Fellowship into the IAFL is by invitation only. The process is a rigorous one, designed to ensure that the high level of expertise within IAFL is maintained. Membership has grown steadily, and the number of countries now represented is 60 and IAFL has over 860 Fellows.

More information about the IAFL is available from their website here.

 

New Year Divorce Surge

Market Watch is reporting on a consistent pattern: divorce filings surge in January as people decide to start their New Year with a clean slate, helped by a stressful holiday period and, perhaps, even more stressful in-laws.

NYE Divorce

Happy New You

In general, many family lawyers report a rise of nearly one-third in business in the New Year. The president of the American Academy of Matrimonial Lawyers, says he typically sees a spike of 25% to 30% every year in January.

That’s not only true for the United States, but around the world. Similar trends are seen in the U.K.: one in five couples plan to divorce after the holidays, according to one survey of 2,000 spouses by legal firm Irwin Mitchell.

Being cooped up in a house for several days when a marriage is experiencing serious problems — while dealing with the pressure to put on a happy face for the kids and visiting relatives — takes its toll on the most stoic of couples.

Holiday time is usually a time when we get a spike in consultations and in being retained by clients. Holiday time is usually fraught with a lot of tension, emotion and financial issues, which is usually the trigger.

Florida Divorce

I’ve written about the rise in new years divorce filings, and many times the holiday season can highlight problems. What should you do? Whatever the reason for your problems, there are a few things that anyone looking into divorce for the first time needs to know to help them through the process.

Prioritize

Line up your priorities for life after the divorce. Is it finding a home? Is it retiring? Getting a job? Managing your special-needs child? Consider writing down your most important goals.

Consult

Even if you aren’t certain you need to hire an attorney, or filing for divorce at all, it is a good idea to meet with an expert in Florida’s divorce and family laws. Who better than someone certified by Florida as an expert in marital and family law? We offer free consultations, but even when there is a charge, it is well worth the fee to get accurate information.

Alternatives

Litigation is something to avoid. It’s time-consuming, contentious and expensive. The majority of divorces end up settling. There are many forms of alternative dispute resolution out there, including collaborative divorce, mediation, and informal settlement conferences.

As Market Watch further reports, there is good reason for treating a divorce like a calm business deal. Don’t rush to file. Think about your end game. Many people file quickly out of anger perhaps after learning of a spouse’s misconduct. But it’s better to be strategic.

New Year, New Priorities

If not planned correctly, divorce can be one of the most financially devastating life events, so get an up-to-date assessment of your spouse’s accounts.

“It may be illegal to open another person’s mail, but you can, however, make a note of the financial institution that mails statements. If you give your attorney those names, we can subpoena that information.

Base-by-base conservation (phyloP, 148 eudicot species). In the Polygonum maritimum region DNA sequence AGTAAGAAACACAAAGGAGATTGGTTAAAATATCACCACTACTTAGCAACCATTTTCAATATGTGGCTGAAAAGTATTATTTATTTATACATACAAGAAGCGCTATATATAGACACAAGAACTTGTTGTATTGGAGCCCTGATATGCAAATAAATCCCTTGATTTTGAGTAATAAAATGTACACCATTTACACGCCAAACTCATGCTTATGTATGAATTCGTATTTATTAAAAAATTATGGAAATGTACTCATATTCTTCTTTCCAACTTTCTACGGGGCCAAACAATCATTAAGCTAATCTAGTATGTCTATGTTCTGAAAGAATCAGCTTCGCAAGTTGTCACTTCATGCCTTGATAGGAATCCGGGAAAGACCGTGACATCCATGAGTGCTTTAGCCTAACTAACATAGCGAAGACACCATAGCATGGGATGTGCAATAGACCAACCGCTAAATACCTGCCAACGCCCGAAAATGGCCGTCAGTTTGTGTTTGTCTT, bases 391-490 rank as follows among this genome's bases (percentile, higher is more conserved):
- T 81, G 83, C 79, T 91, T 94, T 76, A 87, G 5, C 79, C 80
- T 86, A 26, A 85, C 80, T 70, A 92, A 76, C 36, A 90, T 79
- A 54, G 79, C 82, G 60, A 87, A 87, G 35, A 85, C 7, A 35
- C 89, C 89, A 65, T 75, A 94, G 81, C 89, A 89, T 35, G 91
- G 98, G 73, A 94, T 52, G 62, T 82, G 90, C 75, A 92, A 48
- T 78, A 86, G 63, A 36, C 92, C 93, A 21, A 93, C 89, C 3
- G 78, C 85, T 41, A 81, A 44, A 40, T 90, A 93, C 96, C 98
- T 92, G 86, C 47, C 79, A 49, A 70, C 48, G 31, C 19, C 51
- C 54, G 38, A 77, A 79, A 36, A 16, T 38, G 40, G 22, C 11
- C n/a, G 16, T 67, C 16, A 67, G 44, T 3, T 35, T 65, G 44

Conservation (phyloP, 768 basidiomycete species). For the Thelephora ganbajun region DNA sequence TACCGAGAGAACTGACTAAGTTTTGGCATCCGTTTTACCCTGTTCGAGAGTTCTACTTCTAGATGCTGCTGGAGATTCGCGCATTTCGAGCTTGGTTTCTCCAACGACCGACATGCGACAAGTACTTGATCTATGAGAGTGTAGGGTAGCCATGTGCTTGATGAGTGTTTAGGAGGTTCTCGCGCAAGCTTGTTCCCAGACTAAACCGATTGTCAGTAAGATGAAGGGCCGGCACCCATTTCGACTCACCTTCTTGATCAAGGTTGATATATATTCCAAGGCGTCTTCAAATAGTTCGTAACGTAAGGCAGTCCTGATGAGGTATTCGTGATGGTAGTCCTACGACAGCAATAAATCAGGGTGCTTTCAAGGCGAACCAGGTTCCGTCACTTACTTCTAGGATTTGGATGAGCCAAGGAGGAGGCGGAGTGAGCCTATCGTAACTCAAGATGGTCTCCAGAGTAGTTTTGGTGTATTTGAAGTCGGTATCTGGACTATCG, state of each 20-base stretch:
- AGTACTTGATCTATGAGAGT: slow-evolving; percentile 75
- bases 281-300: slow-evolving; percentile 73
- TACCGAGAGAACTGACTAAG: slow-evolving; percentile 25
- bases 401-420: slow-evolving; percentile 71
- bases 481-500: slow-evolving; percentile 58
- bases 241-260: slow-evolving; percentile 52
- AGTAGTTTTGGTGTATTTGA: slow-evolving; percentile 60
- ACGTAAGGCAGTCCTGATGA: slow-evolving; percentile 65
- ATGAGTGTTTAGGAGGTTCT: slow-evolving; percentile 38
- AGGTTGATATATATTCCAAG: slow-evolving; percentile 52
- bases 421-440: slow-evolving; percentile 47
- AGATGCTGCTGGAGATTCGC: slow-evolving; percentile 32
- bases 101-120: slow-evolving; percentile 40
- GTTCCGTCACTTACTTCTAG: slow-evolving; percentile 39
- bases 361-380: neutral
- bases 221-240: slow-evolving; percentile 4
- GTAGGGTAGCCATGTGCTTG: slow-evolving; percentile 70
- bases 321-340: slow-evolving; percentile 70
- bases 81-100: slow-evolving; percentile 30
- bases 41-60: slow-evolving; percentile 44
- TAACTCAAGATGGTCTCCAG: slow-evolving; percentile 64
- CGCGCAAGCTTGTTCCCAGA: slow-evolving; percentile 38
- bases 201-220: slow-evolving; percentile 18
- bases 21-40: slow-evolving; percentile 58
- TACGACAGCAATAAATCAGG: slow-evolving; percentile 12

Lawyers are cautious about taking on clients who refer to their attorneys as a pit bull or a shark. “Sometimes, people might say that because we’re tough, but if you go in with all guns blazing and start in a mean, aggressive manner, you automatically create a very adversarial situation.

That could increase the cost of the divorce — which could vary between $25,000 to $100,000, depending on the assets involved, the lawyer’s fees and where you live — by double or even triple, he says. “Be courteous and respectful. The key is to avoid escalation.”

It may be that divorce is not the best option, particularly if one partner doesn’t have company health insurance. Annual premiums for employer-sponsored family health coverage reached $18,142 this year, up 3% on last year, with workers on average paying $5,277 towards their coverage, according to the Kaiser Family Foundation, a nonprofit group based in Menlo, Calif.

Premiums for Obamacare are expected to rise 22% next year for the benchmark silver plan. Some health insurers won’t insure both parties on the same policy if the couple has legally separated so people report.

Avoid serving your partner with divorce papers during the holidays, especially if you have children. As they grow older they’ll hate that holiday memory forever. But that doesn’t mean you shouldn’t do some preparation in the meantime.

In Florida, you can file for divorce and you have a period of time before you have to serve the papers. Most unhappy spouses wait until after the turkey has been carved, the gifts have been unwrapped, and the new year has started.

The Market Watch article is here.

 

Make Your Holiday a Happy Holiday

The family law offices of Ronald H. Kauffman, P.A. will close at 12 PM on Tuesday, December 24 for the Christmas holiday and will have limited office hours until January 2, 2020. We wish you and your family a Happy Chanukah, a Merry Christmas, and a Happy New Year! Below are some tips to help make your family holiday a happy holiday this year.

Happy Holiday2

Before the arrival of the holidays is the time to resolve child custody and timesharing problems so you can enjoy your family on the holidays with minimum stress. Here are suggestions to make your holiday timesharing issues a little easier:

  • Alternate. Some families alternate the holiday every other year. If you get the kids this year, next year will be the other parent’s turn. Having a regular plan to fall back on can eliminate the potential for what is fair.